Businesses couple intuition with data for better outcomes

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Yes, I know, human intuition is frowned upon in many data scientist circles and intuition can short-circuit big data efforts when it is used improperly. But to say it has no role at all is a mistake, too. Take for example, the story of True&Co, a startup using big data to engineer the world's best bra. It was humans who thought of that use for data--and to reinvent the business in the process. And it is humans that intuit other uses and meanings derived from data in other companies as well. Now along comes research from The Economist Intelligence Unit (EIU) that says those companies' instincts to combine both human intuition and data analytics were correct.

"They both play a role," Peter Swabey, senior editor, technology at EIU says in a CIO.com article. "The process of developing data is the process of trying to identify what the true state is. In identifying that, your intuition could be a useful guide."

Experts quoted in the article had interesting insights to offer on this dynamic, too.

"However much data you take in, and whatever the interview process, when you get to the end there has to be an element of gut feel too," says Alison Robb, group director for people, customer, communications and commercial at Nationwide Building Society, one of the expert practitioners interviewed for the EIU report in the previously mentioned CIO.com article. "It's partly chemistry, experience and knowing what you do and don't like."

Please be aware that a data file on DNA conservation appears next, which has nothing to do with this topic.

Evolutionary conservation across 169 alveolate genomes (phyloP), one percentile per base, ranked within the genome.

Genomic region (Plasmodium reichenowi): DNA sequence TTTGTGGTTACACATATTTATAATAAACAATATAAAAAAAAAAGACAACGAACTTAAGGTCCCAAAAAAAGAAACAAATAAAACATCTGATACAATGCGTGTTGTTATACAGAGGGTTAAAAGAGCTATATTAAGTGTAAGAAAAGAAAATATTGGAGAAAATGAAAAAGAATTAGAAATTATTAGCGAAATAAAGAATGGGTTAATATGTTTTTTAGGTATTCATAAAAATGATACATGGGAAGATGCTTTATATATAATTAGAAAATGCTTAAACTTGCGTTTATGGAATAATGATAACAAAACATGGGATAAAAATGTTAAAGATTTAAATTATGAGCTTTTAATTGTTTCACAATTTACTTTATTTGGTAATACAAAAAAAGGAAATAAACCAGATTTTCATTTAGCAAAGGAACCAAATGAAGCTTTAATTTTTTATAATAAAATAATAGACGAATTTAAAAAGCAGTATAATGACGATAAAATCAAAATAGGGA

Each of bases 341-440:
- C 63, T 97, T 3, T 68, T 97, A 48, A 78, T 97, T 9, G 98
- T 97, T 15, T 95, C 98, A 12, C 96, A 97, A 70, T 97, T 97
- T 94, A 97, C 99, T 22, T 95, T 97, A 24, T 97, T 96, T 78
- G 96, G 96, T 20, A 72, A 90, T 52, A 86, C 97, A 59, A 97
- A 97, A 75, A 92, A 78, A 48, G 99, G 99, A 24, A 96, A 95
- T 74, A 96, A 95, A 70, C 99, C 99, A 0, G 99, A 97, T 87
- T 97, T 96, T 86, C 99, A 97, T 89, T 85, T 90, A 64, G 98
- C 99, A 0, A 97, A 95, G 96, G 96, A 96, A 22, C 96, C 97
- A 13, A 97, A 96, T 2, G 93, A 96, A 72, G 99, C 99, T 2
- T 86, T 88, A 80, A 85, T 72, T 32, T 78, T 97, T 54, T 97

Still, I was encouraged to hear from that report that companies that combine the two do not over-rate the importance of either.

"Perhaps nothing illustrates the inextricable link between data-driven decisions and human intuition better than how people would respond if the available data contradicted gut feeling," reads the CIO.com report. "Fully 57 percent of survey respondents said that if confronted with that situation, the first thing they would do is reanalyze the data; 30 percent said they would collect more data and only 10 percent said they would take the course of action suggested by the data."

Don't get me wrong--it's not that I'm preaching that data should be a backseat driver. I'm just saying that despite the size of data available today, much of it contains gaps in information and much of it is out of context. This means that humans must be able to recognize those short-comings and intuit faulty analytical outcomes in order to do the things necessary to correct them.

Blindly following either human intuition or big data analysis is a bad idea.

For more:
- see the CIO.com article
- see the EIU study

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